Immingham power station

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Immingham power station (also known as Conoco Philips Power Station) is a gas-fired combined heat and power (CHP) plant in North Lincolnshire, England.

Location

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Background

The £350m plant, originally owned by ConocoPhillips, is sited within the Humber Refinery, providing electricity and heat for the refinery's processes. Excess steam goes to the neighbouring Lindsey Oil Refinery with excess electricity exported to the National Grid.[1]

The power station is situated on the south bank of the Humber Estuary, north of the town of Immingham. Its generating capacity of 730 megawatts made it Europe's largest CHP plant. The station has been operated by energy company ConocoPhillips since it opened in 2004.[1] The station was sold to Vitol on July 23, 2013.[2]

Plans for the power station began in 1998, when ways to provide power for both refineries were investigated. Due to the low price of electricity when the designs for the station began in 2004, the plant would have not been economically viable unless tax-incentives were given by the UK government. These were in the form of exemption from the UK Climate Change Levy and greater offsets against tax for the plant's depreciation. It was opened on November 1 2004 by Margaret Beckett.[1]

In October 2006, ConocoPhillips approved[3] a £210m extension of the plant to produce 1,180MW. The new Phase II plant is expected to be opened in the summer of 2009, producing an extra 450MW. It will consist of one 285MWe gas turbine, one HRSG and a 200MWe steam turbine.

The power station trades as Immingham CHP LLP.

VPI has proposed a new 299 MW open-cycle gas turbine at the site (unit B). In 2021 the proposed unit B is listed in the T-4 Capacity Market 2024-2025 final auction results with a 2024 delivery date.[4][5] This would qualify it for government subsidies to guarantee electricity supply.[6] Its existing units are also in the final auction results.

Specification

Two 260MW General Electric Frame 9 (9001FA) gas turbines generate electricity with the exhaust gas from each heating a Nooter Eriksen heat recovery steam generator. The steam from each these HRSGs transfers to a steam turbine. The two 115MWe steam turbines are built by Franco Tosi Meccanica[7] based in Legnano in the Italian province of Milan. There are also two auxiliary boilers. Each boiler can provide 50% of the steam needs for each refinery. It normally exports around a minimum of 150MW to the National Grid, but this can be increased depending on the needs of the Grid and the two refineries. The plant is about 70% thermally efficient. The refinery operations need around 25MW of electricity. Each steam turbine uses a maximum of 300 tonnes of steam per hour. Around 190 tonnes per hour of steam goes to the Humber Refinery, and around 160 tonnes per hour goes to the Lindsey Refinery.[1]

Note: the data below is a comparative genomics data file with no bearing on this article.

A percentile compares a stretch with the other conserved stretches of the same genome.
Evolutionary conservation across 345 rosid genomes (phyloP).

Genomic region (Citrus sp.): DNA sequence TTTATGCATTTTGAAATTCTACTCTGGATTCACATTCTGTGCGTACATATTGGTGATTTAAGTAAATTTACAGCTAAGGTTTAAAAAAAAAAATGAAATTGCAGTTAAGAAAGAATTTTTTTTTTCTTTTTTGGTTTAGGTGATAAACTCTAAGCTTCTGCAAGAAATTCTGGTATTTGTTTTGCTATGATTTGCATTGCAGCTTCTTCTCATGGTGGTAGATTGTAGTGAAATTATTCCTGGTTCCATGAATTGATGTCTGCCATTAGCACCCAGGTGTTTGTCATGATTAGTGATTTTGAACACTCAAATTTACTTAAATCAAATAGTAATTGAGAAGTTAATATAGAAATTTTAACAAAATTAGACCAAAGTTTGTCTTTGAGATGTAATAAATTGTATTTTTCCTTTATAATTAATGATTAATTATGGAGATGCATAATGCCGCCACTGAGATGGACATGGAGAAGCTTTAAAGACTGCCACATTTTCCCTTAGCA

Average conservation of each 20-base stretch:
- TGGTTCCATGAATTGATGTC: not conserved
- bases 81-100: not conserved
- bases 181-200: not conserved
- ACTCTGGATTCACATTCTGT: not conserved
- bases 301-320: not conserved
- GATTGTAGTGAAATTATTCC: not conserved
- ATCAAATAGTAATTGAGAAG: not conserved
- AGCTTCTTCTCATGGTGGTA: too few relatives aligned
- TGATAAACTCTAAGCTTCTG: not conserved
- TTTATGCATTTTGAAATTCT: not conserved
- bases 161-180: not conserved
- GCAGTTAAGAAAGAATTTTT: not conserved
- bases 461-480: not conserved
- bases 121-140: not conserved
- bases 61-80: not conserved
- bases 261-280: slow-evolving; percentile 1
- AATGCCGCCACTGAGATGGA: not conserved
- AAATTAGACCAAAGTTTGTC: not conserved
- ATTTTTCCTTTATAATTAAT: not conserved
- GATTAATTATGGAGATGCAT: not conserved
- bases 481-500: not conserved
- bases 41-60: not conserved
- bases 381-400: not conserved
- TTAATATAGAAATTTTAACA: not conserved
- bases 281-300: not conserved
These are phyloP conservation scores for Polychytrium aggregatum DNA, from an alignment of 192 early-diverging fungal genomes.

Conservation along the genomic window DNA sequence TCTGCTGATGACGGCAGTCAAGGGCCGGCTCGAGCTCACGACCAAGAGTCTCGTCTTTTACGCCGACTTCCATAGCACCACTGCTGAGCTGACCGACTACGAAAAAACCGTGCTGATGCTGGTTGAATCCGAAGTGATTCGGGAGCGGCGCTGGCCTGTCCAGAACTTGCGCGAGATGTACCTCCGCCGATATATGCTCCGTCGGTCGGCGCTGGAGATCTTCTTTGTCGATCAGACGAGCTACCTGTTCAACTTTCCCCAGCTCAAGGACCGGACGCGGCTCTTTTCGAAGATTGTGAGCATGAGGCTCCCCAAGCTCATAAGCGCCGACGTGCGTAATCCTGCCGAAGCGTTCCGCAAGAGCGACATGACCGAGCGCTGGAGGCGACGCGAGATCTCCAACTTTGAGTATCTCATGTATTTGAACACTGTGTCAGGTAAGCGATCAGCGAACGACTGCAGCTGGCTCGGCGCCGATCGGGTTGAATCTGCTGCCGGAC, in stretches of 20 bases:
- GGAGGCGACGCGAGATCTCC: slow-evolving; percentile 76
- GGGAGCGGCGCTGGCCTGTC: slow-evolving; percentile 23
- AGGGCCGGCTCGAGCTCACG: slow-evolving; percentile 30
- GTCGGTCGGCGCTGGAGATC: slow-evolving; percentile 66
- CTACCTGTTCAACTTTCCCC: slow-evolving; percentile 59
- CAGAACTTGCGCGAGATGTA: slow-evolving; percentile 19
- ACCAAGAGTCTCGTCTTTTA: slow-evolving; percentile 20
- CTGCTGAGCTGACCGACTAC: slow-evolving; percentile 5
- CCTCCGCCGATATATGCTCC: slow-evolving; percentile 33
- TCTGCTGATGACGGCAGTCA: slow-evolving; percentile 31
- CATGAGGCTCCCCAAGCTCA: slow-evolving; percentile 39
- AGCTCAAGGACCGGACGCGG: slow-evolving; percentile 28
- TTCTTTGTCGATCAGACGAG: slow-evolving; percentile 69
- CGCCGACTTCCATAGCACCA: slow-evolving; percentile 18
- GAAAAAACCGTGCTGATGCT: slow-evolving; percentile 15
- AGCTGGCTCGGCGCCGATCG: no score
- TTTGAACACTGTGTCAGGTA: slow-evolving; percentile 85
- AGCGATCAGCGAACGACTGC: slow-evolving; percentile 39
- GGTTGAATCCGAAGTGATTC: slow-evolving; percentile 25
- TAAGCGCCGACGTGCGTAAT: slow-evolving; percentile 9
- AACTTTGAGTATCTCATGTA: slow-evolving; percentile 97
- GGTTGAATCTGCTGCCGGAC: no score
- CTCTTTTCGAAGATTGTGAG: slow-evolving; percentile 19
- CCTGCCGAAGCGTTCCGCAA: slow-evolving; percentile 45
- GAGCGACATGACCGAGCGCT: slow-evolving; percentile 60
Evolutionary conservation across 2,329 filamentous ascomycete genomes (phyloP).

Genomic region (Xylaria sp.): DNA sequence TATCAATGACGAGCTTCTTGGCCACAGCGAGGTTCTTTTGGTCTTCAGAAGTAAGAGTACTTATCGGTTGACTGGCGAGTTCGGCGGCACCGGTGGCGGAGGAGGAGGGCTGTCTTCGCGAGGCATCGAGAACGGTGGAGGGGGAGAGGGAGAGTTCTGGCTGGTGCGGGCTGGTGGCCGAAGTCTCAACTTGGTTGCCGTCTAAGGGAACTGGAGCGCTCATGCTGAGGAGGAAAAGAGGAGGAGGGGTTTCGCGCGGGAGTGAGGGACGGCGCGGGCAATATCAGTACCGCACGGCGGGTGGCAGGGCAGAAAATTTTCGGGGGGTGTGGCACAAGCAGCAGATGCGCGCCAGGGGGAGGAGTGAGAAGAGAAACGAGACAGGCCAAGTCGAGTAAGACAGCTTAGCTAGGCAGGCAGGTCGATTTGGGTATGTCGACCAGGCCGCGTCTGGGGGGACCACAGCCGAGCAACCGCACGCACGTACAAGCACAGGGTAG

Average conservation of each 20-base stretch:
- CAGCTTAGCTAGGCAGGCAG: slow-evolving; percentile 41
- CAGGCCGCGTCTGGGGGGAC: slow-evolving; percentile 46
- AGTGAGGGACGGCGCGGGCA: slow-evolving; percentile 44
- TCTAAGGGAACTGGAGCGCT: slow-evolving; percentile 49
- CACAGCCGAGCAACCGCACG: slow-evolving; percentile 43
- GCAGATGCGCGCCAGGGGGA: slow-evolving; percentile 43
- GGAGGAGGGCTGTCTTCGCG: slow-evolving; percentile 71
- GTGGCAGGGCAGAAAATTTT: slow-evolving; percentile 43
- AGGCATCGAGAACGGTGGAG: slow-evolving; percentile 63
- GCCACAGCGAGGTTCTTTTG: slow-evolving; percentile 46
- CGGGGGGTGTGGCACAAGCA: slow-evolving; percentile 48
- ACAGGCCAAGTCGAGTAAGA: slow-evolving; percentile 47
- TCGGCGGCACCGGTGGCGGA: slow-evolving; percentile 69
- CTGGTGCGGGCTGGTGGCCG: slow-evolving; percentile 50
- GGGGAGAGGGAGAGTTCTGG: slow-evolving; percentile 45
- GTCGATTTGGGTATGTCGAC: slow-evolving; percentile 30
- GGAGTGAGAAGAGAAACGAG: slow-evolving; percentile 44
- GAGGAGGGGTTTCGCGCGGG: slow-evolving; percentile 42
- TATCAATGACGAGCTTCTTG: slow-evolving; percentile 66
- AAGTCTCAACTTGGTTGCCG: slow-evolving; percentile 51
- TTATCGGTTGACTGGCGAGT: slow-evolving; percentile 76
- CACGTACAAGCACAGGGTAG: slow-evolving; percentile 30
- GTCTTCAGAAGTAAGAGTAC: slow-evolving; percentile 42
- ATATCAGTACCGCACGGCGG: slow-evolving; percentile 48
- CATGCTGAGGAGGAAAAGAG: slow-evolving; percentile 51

Carbon Capture and Storage Bid

The Immingham power station has been proposed by ConocoPhillips as the site for a Carbon Capture and Storage demonstration plant. In a presentation on behalf of ConocoPhillips, Cal Cooper noted that there are approximately 80 million tonnes a year of carbon dioxide emissions within 50 miles, approximately 14% of UK emissions. He identified 15 million tonnes of liquid 15 million tonnes of capacity which could be transported by a 28" pipeline via a new pipeline to to depleted gas reservoir.[8]

Project Details

  • Sponsor: VPI Immingham[9]
  • Parent company: Vitol SA[10]
  • Location: Immingham, Lincolnshire County, United Kingdom
  • Coordinates: 53.6378, -0.2367 (exact)[11]
  • Gross generating capacity (operating): 1,280 MW
  • Gross generating capacity (proposed): 299 MW
    • Unit B: Gas-fired[16] open-cycle gas turbine[16], 299 MW[16] (start-up in 2023)[17]

Articles and resources

References

  1. 1.0 1.1 1.2 1.3 "Inaugurating Immingham: Europe's biggest CHP", Modern Power Systems, November 10, 2004.
  2. "Vitol completes acquisition of Immingham power plant," Vitol press release, 2013
  3. ConocoPhillips, "ConocoPhillips to Expand Europe’s Largest Combined Heat and Power Station", Media Release, October 20, 2006.
  4. T4 DY2024-25 Final Results, Electricity Market Reform Delivery Body, Mar 22, 2021
  5. The Drax gas plant is dead: But other new gas projects are a headache for the COP26 team, Ember, Feb 15, 2021
  6. Capacity Market, United Kingdom, Mar 1, 2019
  7. Franco Tosi Meccanica
  8. Cal Cooper, "Opportunities and Challenges for CCS Projects", ConocoPhillips, November 7, 2007.
  9. VPI Immingham Vitol, accessed December 2019
  10. https://www.vitol.com/locations/luxembourg/ Legal Entity Identifier (LEI) 5493002B56760BV6PP38, https://www.vitol.com/locations/luxembourg/ Global Legal Entity Identifier Foundation, accessed January 2020
  11. 11.0 11.1 11.2 11.3 11.4 11.5 11.6 Global Energy Observatory ID 3638, accessed January 2020
  12. 12.0 12.1 12.2 12.3 12.4 12.5 Digest of UK Energy Statistics (DUKES) United Kingdom Department for Business, Energy & Industrial Strategy
  13. FRESNA (FIAS Renewable Energy Systems & Network Analysis) version 4.1 (July 2019)
  14. ENTSO-E Transparency Platform, ID 48W100000HUMR-1N accessed November 2019
  15. VPI Immingham timeline VPI Immingham, accessed December 2019
  16. 16.0 16.1 16.2 The VPI Immingham OCGT Project VPI Immingham, accessed December 2019
  17. Project Details VPI Immingham, accessed January 2020

Related GEM.wiki articles

External resources

External articles

Wikipedia also has an article on Immingham power station. This article may use content from the Wikipedia article under the terms of the GFDL.